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Rayon

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Rayon

Rayon

(Continued from this page)

The factors of location for rayon plants are availability of raw materials, abundant supply of soft water, supply of skilled labour and consuming centres. U.S.A., Japan, U.K. France, West Germany, Belgium, Switzerland, Holland, Italy and Canada are the leading producers of rayon and acetate filament yarn in the world.



World production of rayon was 5 million metric tons in 1987-88. Production is divided between staple fibre and filament yarn almost equally. Germany (West), U.K. Italy and France together produce about 29 p.c., U.S.A. 213 p.c. and Japan 12.9 p.c. Rayon production in USA. Commercial production of rayon filament yarn began in 1911 with the establishment of the first rayon plant at Marcus Hook, Pennsylvania, by the Viscose Company. It spread gradually to middle Atlantic region and especially into the southern Appalachian areas.



Most of the rayon plants are found in middle Atlantic states and southern Appalachian region because of abundant power, soft water, abundant supply of skilled labour, proximity to machinery supplying areas, nearness to the areas supplying cellulose from cotton linters and wood pulp and chemicals and nearness to textile plant consuming the rayon fibre. Cotton linters from cotton belt, wood pulp from Canada and Sweden and chemicals from nearby plants of eastern U.S.A have helped in the setting up of rayon plants. The total production of rayon (stable fibre and filament yam) in U.S.A amounted to 1 million metric tonnes against world, total of 5 million metric tons in 1987-88. Percentage of production comes to 25.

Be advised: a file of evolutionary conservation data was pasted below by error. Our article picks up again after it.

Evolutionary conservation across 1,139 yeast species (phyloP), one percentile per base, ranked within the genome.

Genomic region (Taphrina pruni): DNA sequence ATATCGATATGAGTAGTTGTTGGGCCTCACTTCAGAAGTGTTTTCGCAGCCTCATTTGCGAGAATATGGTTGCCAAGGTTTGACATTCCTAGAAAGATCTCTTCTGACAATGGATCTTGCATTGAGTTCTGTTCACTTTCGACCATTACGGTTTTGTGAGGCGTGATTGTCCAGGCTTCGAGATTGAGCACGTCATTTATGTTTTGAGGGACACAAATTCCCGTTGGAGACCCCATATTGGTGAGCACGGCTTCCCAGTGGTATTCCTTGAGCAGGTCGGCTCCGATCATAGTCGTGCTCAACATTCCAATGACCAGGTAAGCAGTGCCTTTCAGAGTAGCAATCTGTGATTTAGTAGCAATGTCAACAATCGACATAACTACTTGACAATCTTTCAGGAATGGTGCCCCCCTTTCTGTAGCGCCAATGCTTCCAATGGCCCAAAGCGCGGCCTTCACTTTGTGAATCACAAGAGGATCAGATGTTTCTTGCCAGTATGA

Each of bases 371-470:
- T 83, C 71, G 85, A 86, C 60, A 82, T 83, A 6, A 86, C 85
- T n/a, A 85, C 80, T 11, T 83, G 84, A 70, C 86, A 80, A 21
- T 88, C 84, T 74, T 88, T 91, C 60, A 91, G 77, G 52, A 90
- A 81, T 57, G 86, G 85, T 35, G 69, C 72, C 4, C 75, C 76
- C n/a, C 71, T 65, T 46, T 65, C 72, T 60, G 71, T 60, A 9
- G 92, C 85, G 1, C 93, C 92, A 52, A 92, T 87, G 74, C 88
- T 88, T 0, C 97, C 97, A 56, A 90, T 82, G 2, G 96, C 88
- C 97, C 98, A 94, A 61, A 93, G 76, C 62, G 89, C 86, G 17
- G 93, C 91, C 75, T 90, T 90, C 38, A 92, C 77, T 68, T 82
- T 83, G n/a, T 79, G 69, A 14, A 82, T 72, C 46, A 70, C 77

Rayon production in Japan. Japan produced about 0.5 million tons of rayon in 1984-85. She is second to U.S.A. with regard to rayon production. Rayon production is concentrated in central Honshu having the advantages of cheap labour, abundant power and large home and Southeast Asian market. Manufacture of rayon started in 1920. Now production is done with modern machineries. Japan gets her raw materials, wood pulp from Canada, U.S.A., Norway and Sweden and cotton linters from India. Before World War II, she produced about 25% of world's total.

The future of Japan's rayon industry will depend to a great extent on the ability of the people to obtain sufficient quantity of low-priced wood pulp and cotton liters and to develop her own forest resources.

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